Local men included in Boys Scouts of America's "perversion files"
Posted at: 10/19/2012 6:38 PM
| Updated at: 10/19/2012 6:47 PM
By: Lynette Adams | WHEC.com
News10NBC learned nearly a dozen people in our area were included in the "perversion files" The Boy Scouts of America released Thursday. The documents include sex abuse claims involving children.
News10NBC found the records of about a dozen men in our area. Scout leaders who the boy scouts suspected of child sexual abuse. These are people who would have served at least 25 years ago.
The Boy Scouts of America released nearly 15,000 pages of scout leaders from 1965 to 1985 who they had kept records on. These were people who had been accused or convicted of a crime against a child. Some of their cases involved boy scouts.
One local case involved a 12-year-old boy, beaten for several days and sodomized by other scouts at the Boy Scout camp in the Adirondacks. According to the records, the boy told his scout leader and the leader did nothing. The man was charged with a misdemeanor for failing to address the situation and he resigned from the boy scouts.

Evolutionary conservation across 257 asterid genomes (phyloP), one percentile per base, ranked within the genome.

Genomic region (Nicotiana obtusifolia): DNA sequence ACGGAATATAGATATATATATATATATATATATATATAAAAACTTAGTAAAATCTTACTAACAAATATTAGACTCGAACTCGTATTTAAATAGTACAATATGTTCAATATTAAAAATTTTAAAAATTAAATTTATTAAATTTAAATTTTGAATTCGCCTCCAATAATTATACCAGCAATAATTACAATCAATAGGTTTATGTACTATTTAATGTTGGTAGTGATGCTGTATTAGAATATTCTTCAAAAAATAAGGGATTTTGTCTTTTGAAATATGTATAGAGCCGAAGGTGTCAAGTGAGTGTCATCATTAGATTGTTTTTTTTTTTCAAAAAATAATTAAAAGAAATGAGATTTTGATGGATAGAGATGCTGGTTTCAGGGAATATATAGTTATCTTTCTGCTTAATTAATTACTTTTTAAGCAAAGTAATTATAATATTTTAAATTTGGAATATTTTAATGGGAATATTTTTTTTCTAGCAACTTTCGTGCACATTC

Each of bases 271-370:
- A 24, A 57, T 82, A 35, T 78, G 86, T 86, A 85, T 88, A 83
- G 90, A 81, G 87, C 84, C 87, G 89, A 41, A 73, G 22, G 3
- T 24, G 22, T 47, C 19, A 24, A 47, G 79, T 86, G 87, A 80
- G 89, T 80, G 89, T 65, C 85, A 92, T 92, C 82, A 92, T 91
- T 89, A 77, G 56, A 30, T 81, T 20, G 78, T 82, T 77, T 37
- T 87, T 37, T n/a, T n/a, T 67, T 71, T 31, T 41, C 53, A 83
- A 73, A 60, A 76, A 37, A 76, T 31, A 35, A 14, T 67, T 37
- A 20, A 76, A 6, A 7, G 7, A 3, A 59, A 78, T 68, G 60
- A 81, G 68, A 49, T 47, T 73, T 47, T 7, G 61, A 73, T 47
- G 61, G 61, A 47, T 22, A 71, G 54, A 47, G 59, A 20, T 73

Out of the dozen men in the Rochester area, News10NBC was able to find only one still alive. He's 75-years-old and works in downtown Rochester. News10NBC asked if he wanted to comment on this story, he declined, saying, "As you can imagine, I have no comment. This comes as a big surprise.”
Five of the former scout leaders have since passed, and News10NBC was unable to locate the other six. Most of the men would be at least 75-years-old.
News10NBC caught up with Mary Whittier at the annual fundraising dinner for the Bivona Child Advocacy Center. She says while this is disturbing, the result may be positive.
Mary Whittier, Bivona Child Advocacy Center, said, “We need to talk as openly about this issue as we do about AIDS, breast cancer. We need to lift the veil of secrecy, that’s what's going to keep it from happening in the first place.”
The Boy Scouts of America apologized to the victims and their families. A statement from the national organization states it has changed its policies tremendously to protect children and the local Seneca Waterways Council released a statement saying background checks, screening, comprehensive training and mandatory reporting of suspected child abuse are among the numerous youth protection policies in place.